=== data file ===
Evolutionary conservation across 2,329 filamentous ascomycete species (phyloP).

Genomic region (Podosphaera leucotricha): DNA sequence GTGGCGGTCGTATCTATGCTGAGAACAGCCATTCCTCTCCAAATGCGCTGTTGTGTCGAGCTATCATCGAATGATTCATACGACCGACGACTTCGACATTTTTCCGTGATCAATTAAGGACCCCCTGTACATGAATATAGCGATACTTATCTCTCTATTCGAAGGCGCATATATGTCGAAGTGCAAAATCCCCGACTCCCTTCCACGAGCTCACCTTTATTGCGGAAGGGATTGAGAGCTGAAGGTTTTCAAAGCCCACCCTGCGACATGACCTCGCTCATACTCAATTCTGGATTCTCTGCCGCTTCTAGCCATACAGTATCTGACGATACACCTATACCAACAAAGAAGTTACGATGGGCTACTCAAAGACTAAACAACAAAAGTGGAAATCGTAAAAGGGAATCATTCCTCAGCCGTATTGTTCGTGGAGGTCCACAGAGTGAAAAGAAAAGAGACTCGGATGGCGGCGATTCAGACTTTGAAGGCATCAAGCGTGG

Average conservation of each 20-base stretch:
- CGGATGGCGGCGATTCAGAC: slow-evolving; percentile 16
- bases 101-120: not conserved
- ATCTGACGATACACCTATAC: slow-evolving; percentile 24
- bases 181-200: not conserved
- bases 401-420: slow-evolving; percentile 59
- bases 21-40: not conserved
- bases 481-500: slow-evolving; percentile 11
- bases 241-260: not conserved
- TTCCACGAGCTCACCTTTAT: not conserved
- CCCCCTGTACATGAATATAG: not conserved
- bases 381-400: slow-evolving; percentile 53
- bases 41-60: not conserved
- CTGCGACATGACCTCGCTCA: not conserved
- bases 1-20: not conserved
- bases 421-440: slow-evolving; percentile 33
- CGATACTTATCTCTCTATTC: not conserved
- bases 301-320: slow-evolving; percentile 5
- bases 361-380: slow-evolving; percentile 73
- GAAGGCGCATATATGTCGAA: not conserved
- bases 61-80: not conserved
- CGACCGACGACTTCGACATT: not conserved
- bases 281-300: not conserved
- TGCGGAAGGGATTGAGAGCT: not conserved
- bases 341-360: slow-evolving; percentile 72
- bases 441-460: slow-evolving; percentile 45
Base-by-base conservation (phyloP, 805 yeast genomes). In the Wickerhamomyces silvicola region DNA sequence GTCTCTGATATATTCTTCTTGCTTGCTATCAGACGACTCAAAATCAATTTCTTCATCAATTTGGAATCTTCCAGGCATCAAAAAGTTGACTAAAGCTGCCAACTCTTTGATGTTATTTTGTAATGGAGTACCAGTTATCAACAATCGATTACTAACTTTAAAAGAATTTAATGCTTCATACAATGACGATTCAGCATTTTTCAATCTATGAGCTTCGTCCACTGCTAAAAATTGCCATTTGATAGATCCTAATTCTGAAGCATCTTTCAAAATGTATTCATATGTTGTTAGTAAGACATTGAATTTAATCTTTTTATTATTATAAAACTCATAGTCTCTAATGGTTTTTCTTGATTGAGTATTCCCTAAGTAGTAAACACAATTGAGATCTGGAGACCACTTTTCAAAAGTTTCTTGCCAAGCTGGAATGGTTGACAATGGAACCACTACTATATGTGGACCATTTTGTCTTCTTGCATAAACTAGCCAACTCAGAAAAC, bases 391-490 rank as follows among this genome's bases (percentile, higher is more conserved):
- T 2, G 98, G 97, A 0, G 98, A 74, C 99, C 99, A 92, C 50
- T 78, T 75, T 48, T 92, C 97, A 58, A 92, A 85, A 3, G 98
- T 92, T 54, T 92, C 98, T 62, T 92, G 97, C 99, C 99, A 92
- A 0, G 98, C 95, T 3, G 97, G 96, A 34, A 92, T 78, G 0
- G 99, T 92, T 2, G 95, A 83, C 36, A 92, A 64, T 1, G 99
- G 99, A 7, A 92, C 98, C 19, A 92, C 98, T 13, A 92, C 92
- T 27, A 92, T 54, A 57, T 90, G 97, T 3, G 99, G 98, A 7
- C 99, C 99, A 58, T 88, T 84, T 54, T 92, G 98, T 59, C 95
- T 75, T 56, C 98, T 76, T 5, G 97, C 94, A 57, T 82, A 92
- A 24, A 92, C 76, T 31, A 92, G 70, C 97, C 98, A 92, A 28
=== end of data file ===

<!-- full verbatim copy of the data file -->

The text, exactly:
Evolutionary conservation across 2,329 filamentous ascomycete species (phyloP).

Genomic region (Podosphaera leucotricha): DNA sequence GTGGCGGTCGTATCTATGCTGAGAACAGCCATTCCTCTCCAAATGCGCTGTTGTGTCGAGCTATCATCGAATGATTCATACGACCGACGACTTCGACATTTTTCCGTGATCAATTAAGGACCCCCTGTACATGAATATAGCGATACTTATCTCTCTATTCGAAGGCGCATATATGTCGAAGTGCAAAATCCCCGACTCCCTTCCACGAGCTCACCTTTATTGCGGAAGGGATTGAGAGCTGAAGGTTTTCAAAGCCCACCCTGCGACATGACCTCGCTCATACTCAATTCTGGATTCTCTGCCGCTTCTAGCCATACAGTATCTGACGATACACCTATACCAACAAAGAAGTTACGATGGGCTACTCAAAGACTAAACAACAAAAGTGGAAATCGTAAAAGGGAATCATTCCTCAGCCGTATTGTTCGTGGAGGTCCACAGAGTGAAAAGAAAAGAGACTCGGATGGCGGCGATTCAGACTTTGAAGGCATCAAGCGTGG

Average conservation of each 20-base stretch:
- CGGATGGCGGCGATTCAGAC: slow-evolving; percentile 16
- bases 101-120: not conserved
- ATCTGACGATACACCTATAC: slow-evolving; percentile 24
- bases 181-200: not conserved
- bases 401-420: slow-evolving; percentile 59
- bases 21-40: not conserved
- bases 481-500: slow-evolving; percentile 11
- bases 241-260: not conserved
- TTCCACGAGCTCACCTTTAT: not conserved
- CCCCCTGTACATGAATATAG: not conserved
- bases 381-400: slow-evolving; percentile 53
- bases 41-60: not conserved
- CTGCGACATGACCTCGCTCA: not conserved
- bases 1-20: not conserved
- bases 421-440: slow-evolving; percentile 33
- CGATACTTATCTCTCTATTC: not conserved
- bases 301-320: slow-evolving; percentile 5
- bases 361-380: slow-evolving; percentile 73
- GAAGGCGCATATATGTCGAA: not conserved
- bases 61-80: not conserved
- CGACCGACGACTTCGACATT: not conserved
- bases 281-300: not conserved
- TGCGGAAGGGATTGAGAGCT: not conserved
- bases 341-360: slow-evolving; percentile 72
- bases 441-460: slow-evolving; percentile 45
Base-by-base conservation (phyloP, 805 yeast genomes). In the Wickerhamomyces silvicola region DNA sequence GTCTCTGATATATTCTTCTTGCTTGCTATCAGACGACTCAAAATCAATTTCTTCATCAATTTGGAATCTTCCAGGCATCAAAAAGTTGACTAAAGCTGCCAACTCTTTGATGTTATTTTGTAATGGAGTACCAGTTATCAACAATCGATTACTAACTTTAAAAGAATTTAATGCTTCATACAATGACGATTCAGCATTTTTCAATCTATGAGCTTCGTCCACTGCTAAAAATTGCCATTTGATAGATCCTAATTCTGAAGCATCTTTCAAAATGTATTCATATGTTGTTAGTAAGACATTGAATTTAATCTTTTTATTATTATAAAACTCATAGTCTCTAATGGTTTTTCTTGATTGAGTATTCCCTAAGTAGTAAACACAATTGAGATCTGGAGACCACTTTTCAAAAGTTTCTTGCCAAGCTGGAATGGTTGACAATGGAACCACTACTATATGTGGACCATTTTGTCTTCTTGCATAAACTAGCCAACTCAGAAAAC, bases 391-490 rank as follows among this genome's bases (percentile, higher is more conserved):
- T 2, G 98, G 97, A 0, G 98, A 74, C 99, C 99, A 92, C 50
- T 78, T 75, T 48, T 92, C 97, A 58, A 92, A 85, A 3, G 98
- T 92, T 54, T 92, C 98, T 62, T 92, G 97, C 99, C 99, A 92
- A 0, G 98, C 95, T 3, G 97, G 96, A 34, A 92, T 78, G 0
- G 99, T 92, T 2, G 95, A 83, C 36, A 92, A 64, T 1, G 99
- G 99, A 7, A 92, C 98, C 19, A 92, C 98, T 13, A 92, C 92
- T 27, A 92, T 54, A 57, T 90, G 97, T 3, G 99, G 98, A 7
- C 99, C 99, A 58, T 88, T 84, T 54, T 92, G 98, T 59, C 95
- T 75, T 56, C 98, T 76, T 5, G 97, C 94, A 57, T 82, A 92
- A 24, A 92, C 76, T 31, A 92, G 70, C 97, C 98, A 92, A 28